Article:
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AUDIOENGINE WIRELESS AUDIO ADAPTER W1
A pair of small, high quality speakers with a built-in amplifier has many uses,
since it isn't hampered by the need for an external amplifier with a cable running
to each speaker. With the USB power port and the stereo mini-jack input built
into the back of the A5+, you don't even need a dock for your portable MP3 player
to share the music with everyone else in the room.
You still need some kind of cable to run the signal from the source and the
A5+ speakers, and if the source is less portable than a personal MP3 player,
then that cable can be a nuisance. A common challenge with home theater sound
systems, for example, is running the cables from the central receiver to five,
six or seven speakers in the room. If you're building the room from scratch
or seriously remodeling, then those unsightly cables can be run right into
the walls, with discreetly placed jacks on the walls as needed. But in the typical
setup, the AV system is not built in, it's an add-on, and those unsightly cables
have very low WAF. Even with the A5+, a pair of long RCA cables or a single
long mini-plug cable (not recommended for sound quality) is needed to get the
signal to it.
Enter Audioengine's Wireless Audio Adapter. The samples I have are of the first
model, W1 (or AW1). They come as a sender/receiver pair with some accessories,
as shown in the photo below. What this innocuous pair of gadgets do is to eliminate
the need for any cables between the Audioengine A5+ speakers and any audio electronic
signal source up to 100 feet away.
Audioengine W1 (AW1) Premium Wireless Audio Adapter set is composed of
USB powered radio sender and receiver, two stereo mini-plug cords, a mini-plug
to RCA female Y-adapter, and a USB power supply.
Extensive technical details are provided on the W1
product information pages, but here's a summary of the most salient points:
1. AW1 provides CD-quality HD stereo sound with no reduction in audio quality.
2. It's plug-n-play, connects in seconds, with no software to download or
install. It works with any audio gear, with or without a computer, and plays
all music formats from any media player, without batteries.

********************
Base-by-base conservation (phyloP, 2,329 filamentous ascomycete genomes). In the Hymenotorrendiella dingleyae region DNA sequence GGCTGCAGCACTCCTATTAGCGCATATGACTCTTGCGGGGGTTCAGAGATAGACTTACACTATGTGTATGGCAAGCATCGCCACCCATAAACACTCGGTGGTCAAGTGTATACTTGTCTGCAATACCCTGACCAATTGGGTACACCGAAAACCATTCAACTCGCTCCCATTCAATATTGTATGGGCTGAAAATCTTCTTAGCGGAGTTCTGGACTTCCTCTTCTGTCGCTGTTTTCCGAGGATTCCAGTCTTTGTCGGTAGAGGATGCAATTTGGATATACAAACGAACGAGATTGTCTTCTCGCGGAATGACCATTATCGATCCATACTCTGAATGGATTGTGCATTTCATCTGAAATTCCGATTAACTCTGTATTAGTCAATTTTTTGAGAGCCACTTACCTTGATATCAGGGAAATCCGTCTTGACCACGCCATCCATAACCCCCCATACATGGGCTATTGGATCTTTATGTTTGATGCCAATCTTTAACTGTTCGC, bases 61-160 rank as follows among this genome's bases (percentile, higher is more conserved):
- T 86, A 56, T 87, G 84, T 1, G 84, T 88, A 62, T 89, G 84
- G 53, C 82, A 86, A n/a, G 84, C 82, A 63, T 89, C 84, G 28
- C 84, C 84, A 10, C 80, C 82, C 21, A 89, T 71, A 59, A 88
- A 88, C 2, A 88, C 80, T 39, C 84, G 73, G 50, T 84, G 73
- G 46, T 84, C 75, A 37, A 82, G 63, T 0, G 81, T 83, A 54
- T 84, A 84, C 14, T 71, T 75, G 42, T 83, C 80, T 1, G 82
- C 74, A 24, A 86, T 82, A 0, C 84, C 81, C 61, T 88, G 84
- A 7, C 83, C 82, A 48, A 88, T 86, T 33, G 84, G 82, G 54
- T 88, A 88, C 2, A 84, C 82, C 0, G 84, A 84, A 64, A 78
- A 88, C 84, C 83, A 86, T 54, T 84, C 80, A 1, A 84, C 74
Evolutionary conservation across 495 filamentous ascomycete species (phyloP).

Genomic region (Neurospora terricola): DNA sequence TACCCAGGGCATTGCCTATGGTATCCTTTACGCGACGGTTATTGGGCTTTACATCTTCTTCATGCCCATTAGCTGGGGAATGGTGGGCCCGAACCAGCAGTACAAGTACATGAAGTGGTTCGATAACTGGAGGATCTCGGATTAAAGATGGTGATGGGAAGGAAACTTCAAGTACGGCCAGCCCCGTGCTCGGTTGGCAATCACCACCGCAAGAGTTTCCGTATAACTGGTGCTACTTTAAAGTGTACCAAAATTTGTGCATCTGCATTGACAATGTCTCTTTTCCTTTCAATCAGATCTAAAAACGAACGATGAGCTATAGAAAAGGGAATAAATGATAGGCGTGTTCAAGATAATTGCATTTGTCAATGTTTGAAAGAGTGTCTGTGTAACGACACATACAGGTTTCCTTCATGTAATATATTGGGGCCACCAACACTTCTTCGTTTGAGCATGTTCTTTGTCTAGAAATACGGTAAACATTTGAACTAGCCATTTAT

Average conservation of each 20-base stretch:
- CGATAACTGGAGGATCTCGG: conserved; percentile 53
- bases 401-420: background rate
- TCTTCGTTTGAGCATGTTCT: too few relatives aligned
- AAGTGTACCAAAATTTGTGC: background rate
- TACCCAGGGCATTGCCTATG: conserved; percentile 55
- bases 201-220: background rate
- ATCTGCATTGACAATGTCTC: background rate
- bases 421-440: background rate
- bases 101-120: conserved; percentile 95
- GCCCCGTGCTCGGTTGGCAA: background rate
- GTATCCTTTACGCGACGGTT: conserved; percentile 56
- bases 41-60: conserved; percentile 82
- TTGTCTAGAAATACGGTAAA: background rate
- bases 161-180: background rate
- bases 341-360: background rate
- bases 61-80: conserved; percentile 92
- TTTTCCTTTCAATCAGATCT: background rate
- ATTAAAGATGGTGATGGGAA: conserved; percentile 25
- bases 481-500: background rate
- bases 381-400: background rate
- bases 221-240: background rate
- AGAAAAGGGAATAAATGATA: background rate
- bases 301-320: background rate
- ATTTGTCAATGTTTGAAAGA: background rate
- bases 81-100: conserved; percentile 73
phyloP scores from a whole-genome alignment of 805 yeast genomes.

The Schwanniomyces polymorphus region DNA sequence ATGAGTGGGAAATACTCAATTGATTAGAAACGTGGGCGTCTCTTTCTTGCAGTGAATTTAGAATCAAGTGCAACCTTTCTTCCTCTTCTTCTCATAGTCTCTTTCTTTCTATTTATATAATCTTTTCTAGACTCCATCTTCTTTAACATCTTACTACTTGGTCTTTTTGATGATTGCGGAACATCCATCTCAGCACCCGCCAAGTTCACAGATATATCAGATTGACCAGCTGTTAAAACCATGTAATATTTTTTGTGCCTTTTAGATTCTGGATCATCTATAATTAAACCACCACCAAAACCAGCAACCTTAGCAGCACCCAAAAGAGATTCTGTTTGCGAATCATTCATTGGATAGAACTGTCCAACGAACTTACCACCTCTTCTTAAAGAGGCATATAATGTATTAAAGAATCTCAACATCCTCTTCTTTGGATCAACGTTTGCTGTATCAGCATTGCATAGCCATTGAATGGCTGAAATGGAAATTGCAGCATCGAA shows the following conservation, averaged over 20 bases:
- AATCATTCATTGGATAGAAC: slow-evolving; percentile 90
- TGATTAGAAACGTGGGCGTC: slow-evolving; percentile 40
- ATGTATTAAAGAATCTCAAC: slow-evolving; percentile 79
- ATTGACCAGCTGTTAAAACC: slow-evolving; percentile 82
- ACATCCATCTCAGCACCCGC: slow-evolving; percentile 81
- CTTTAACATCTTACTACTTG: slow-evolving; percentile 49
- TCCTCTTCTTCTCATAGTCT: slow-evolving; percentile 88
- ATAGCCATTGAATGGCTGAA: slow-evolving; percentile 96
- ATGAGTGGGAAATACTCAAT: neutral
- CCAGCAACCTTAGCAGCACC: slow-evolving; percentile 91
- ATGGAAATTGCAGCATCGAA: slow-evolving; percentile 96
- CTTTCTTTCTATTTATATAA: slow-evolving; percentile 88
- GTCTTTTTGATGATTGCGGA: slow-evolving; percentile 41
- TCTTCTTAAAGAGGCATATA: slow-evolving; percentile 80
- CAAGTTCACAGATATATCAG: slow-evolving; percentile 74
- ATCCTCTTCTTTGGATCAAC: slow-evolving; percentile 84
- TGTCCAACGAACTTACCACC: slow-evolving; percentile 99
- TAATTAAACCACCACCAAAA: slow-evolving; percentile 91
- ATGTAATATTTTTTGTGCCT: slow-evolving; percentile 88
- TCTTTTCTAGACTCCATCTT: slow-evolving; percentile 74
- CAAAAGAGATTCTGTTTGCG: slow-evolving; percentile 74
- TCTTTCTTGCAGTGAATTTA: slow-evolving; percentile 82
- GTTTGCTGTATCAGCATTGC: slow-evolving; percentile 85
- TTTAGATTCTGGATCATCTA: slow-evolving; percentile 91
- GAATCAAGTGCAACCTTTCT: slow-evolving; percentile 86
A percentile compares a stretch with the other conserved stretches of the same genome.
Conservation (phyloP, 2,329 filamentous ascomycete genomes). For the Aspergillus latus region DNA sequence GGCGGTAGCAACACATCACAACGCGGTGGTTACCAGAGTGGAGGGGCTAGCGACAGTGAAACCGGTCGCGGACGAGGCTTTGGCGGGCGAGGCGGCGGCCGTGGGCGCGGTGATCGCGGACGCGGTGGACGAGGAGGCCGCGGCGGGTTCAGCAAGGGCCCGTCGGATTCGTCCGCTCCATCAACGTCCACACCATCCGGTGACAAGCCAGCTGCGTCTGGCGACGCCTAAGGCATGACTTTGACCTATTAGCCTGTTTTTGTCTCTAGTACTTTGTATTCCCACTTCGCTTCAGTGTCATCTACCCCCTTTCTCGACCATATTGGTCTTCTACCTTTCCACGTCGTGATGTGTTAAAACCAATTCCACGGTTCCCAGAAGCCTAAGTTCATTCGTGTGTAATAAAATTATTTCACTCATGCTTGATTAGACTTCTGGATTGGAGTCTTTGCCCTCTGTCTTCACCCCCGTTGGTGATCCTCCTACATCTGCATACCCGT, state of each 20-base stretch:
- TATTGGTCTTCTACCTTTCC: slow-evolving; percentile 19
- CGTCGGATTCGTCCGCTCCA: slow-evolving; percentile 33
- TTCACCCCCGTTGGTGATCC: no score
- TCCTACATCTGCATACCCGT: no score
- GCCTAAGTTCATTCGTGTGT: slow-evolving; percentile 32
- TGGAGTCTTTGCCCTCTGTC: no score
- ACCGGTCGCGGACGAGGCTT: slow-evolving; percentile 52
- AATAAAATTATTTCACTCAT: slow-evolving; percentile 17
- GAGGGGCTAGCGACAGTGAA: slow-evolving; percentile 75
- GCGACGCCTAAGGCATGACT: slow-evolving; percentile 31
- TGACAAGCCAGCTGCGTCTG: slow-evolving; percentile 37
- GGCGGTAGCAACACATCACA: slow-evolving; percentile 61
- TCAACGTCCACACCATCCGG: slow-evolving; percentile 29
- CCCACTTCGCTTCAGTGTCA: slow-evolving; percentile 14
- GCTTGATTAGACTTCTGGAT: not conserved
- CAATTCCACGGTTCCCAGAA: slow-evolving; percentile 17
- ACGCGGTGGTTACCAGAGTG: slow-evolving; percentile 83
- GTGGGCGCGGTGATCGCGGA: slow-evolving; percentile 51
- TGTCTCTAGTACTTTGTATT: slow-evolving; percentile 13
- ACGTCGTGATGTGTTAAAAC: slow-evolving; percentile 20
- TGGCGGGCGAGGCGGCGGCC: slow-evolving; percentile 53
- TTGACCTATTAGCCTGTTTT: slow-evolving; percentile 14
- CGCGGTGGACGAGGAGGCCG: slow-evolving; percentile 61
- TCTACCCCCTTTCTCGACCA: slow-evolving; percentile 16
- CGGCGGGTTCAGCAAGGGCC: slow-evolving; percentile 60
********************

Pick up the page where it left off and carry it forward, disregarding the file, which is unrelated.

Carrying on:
3. Interference-free audio quality is preserved while sharing the RF spectrum
with other common wireless transmission technologies such as WLAN, Bluetooth,
microwave ovens, cordless telephones, and others. Latency is <20ms and
signal-to-noise ratio is 91 dB.
4. The AW1 consists of 2 parts: 1) The "Sender" transmits
audio from your computer through USB audio or from any product with 3.5mm
mini-jack or RCA audio outputs. 2) the "Receiver" connects
audio to any product with mini-jack or RCA analog audio inputs. Hop feature
works with up to 8 receivers or daisy-chain up to 8 Sender/Receiver pairs
5. Power for the Sender and Receiver is provided from either a USB computer
port, the included AC power adapter, or from any other USB AC charger (such
as an iPod charger, for example). Another USB power source is the Audioengine
A5 (or A5+) powered speakers, equipped with a ComboPort(r) USB charger on
top of the left speaker.
6. Uncompressed PCM audio is transmitted in the very-crowded 2.4GHz range,
but with a closed protocol specifically designed for audio. The key features
that make AW1 better than most wireless systems currently on the market are
the ease of setup, fixed low latency, audio quality, lack of dropouts, and
high interference tolerance.
For many folks stumbling though the myriad of confusing audio products in this
new digital age, the Audioengine Wireless Audio Adapter could be a godsend.
FIRST TEST: PC to A5+ Speakers
The W1 transmitter was plugged into a USB port in the HTPC computer. As promised,
there was no setup, the device simply got recognized by Windows 7 as a USB Composite
Device in about 10 seconds.
The W1 receiver was plugged into the USB power port on the back of the A5+
speaker. A mini-plug cable was run from the jack on the W1 to the input in the
A5+. All other inputs to the speaker was disconnected. The distance between
the sender and receiver was only a meter, but this was just a first test.